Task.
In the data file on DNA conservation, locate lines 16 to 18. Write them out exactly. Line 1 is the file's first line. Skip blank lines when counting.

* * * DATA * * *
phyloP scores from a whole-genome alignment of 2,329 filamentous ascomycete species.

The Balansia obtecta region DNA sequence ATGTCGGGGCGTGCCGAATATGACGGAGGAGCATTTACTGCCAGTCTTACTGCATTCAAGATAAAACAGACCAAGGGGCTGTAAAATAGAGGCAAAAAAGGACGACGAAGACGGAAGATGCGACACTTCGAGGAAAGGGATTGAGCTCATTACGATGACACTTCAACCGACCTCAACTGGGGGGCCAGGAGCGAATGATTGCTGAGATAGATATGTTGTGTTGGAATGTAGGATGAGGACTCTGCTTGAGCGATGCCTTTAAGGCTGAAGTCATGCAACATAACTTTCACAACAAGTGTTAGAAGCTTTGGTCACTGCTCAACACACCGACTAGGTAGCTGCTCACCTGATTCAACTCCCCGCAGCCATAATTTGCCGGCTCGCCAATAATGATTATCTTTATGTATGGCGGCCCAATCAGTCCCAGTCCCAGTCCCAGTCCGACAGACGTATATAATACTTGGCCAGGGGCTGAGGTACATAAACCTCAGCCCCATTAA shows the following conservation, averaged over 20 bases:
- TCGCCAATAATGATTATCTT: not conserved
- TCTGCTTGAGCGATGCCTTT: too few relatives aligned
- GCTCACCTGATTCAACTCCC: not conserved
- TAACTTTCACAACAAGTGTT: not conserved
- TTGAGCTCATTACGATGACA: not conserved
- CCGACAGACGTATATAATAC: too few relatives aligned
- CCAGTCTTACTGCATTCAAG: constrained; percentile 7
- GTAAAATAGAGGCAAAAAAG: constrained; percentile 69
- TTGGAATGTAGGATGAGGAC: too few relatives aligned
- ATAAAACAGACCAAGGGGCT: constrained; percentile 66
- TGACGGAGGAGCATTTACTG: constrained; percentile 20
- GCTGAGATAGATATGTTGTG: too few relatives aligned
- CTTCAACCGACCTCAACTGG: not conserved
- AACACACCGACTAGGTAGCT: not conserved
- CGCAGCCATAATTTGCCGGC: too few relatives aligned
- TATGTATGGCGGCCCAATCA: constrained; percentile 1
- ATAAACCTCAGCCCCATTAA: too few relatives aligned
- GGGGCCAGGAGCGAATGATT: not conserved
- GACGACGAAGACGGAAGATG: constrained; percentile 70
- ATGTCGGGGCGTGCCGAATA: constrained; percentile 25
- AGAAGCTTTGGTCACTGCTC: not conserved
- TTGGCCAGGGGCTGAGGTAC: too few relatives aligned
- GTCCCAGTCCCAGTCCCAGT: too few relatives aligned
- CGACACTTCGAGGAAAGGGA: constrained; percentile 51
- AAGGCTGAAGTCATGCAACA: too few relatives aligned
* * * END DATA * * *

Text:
- AACACACCGACTAGGTAGCT: not conserved
- CGCAGCCATAATTTGCCGGC: too few relatives aligned
- TATGTATGGCGGCCCAATCA: constrained; percentile 1